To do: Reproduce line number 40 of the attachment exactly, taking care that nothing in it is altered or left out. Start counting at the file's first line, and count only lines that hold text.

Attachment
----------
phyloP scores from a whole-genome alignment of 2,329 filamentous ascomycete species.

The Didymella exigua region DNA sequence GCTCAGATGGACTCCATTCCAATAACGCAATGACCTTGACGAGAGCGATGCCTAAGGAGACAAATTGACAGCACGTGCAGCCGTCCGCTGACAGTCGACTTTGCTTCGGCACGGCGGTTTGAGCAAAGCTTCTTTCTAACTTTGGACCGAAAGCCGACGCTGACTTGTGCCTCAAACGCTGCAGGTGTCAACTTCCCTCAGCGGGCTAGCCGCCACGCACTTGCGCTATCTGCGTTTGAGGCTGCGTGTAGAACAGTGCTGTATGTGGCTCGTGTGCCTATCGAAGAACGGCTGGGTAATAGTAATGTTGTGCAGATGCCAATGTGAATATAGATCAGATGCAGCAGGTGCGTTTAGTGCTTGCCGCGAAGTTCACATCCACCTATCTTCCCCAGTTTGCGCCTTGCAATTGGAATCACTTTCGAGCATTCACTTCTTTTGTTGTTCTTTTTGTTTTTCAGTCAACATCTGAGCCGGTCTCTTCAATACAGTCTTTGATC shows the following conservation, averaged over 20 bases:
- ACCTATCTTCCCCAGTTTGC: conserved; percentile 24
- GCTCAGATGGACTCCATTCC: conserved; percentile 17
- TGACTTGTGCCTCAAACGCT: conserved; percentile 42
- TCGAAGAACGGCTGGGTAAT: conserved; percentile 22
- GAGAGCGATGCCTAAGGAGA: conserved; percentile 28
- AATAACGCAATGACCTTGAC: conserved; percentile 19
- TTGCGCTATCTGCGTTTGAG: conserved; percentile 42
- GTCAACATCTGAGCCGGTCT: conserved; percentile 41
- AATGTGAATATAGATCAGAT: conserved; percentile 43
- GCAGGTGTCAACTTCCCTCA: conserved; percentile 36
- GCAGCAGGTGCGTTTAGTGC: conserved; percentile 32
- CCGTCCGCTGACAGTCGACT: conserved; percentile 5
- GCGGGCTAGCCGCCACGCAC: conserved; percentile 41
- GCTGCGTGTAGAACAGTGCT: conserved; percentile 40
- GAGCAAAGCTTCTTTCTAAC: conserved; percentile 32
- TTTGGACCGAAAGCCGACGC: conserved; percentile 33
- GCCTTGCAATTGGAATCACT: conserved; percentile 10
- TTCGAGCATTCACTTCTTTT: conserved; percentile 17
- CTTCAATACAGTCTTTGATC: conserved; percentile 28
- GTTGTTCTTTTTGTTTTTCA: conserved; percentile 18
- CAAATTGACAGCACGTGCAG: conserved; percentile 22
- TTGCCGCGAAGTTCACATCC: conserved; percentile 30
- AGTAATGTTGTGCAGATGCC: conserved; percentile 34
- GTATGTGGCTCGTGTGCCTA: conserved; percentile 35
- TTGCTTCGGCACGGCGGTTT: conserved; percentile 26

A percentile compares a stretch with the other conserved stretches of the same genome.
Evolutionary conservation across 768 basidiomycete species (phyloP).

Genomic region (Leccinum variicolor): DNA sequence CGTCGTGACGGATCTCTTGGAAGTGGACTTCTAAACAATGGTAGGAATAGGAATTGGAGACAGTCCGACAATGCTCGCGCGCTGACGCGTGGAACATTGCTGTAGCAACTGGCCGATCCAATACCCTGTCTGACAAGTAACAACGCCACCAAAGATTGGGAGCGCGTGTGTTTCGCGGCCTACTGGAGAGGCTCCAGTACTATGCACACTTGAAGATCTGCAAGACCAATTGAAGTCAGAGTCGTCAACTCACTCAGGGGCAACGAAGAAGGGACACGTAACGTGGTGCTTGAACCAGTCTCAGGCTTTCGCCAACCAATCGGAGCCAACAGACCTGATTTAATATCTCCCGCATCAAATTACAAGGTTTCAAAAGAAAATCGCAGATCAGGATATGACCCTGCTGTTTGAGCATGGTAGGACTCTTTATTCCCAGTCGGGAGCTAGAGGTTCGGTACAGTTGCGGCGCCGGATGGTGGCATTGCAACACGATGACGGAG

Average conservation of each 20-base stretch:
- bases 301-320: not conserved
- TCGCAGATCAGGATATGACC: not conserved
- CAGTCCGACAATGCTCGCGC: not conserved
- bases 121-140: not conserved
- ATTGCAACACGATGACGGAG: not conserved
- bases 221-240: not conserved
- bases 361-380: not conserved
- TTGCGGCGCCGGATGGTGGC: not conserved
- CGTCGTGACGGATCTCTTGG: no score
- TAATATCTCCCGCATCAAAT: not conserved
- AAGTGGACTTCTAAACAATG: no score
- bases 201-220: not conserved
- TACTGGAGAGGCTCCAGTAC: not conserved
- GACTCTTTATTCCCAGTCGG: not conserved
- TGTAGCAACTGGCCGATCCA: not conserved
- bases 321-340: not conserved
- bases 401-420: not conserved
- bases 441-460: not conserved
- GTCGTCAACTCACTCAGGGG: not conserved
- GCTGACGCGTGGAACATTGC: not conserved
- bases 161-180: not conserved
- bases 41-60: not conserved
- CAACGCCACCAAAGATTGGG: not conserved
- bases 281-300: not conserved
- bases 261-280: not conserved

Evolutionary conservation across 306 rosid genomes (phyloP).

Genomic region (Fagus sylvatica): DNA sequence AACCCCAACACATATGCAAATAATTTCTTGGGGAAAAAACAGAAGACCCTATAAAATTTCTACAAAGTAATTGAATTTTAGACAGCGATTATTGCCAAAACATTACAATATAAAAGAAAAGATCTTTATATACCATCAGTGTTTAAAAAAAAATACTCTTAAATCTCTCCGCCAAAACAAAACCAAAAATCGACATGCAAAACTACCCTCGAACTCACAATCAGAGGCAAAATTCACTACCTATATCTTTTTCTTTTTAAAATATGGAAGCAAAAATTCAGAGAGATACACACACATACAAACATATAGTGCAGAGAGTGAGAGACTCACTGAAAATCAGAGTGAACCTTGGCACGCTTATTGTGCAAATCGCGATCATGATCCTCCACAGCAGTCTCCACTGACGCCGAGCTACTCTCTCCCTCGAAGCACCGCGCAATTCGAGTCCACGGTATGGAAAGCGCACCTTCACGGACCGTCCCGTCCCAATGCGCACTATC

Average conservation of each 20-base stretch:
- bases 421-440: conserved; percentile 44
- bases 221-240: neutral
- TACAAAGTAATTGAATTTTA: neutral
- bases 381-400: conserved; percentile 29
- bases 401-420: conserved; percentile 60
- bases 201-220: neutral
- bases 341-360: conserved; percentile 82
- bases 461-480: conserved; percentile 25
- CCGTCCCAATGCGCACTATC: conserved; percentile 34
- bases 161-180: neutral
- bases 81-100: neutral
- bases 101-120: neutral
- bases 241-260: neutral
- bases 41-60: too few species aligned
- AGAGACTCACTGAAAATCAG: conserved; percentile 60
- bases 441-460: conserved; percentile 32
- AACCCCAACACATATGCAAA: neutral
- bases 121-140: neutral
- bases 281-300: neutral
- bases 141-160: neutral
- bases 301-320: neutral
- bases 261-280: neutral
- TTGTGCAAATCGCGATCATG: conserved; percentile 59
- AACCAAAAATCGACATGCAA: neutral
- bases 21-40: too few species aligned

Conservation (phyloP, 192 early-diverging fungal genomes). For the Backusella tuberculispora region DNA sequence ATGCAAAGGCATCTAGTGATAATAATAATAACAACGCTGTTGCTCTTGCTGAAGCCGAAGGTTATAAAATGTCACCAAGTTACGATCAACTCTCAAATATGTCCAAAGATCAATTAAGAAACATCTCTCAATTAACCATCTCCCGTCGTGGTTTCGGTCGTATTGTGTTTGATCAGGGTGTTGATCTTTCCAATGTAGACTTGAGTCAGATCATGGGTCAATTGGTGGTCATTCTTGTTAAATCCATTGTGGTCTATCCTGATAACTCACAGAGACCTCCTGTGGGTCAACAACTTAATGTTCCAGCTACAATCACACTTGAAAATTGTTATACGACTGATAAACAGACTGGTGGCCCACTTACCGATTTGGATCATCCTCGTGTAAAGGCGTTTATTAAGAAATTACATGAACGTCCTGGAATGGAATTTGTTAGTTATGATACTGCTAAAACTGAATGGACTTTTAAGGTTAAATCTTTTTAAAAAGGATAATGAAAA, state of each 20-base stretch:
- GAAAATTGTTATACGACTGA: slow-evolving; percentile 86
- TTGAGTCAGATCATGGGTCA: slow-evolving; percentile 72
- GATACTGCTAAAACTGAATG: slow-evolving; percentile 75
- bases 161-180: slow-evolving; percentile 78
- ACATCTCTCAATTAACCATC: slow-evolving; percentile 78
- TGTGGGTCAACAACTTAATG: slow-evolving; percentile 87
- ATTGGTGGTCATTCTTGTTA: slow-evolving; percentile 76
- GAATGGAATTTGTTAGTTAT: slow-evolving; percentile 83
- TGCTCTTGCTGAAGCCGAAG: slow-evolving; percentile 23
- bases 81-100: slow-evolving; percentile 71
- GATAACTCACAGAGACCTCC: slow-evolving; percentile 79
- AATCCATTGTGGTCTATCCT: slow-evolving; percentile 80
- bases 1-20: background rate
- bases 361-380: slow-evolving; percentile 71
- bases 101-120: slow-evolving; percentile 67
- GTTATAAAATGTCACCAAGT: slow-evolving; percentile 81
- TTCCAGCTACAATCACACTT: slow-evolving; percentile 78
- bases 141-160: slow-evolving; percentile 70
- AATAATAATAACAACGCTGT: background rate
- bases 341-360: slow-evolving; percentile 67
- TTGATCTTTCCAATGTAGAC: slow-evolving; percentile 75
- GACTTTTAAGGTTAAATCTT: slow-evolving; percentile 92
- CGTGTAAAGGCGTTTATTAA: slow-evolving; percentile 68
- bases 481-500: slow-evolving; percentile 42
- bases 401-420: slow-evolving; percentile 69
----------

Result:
- CGTCGTGACGGATCTCTTGG: no score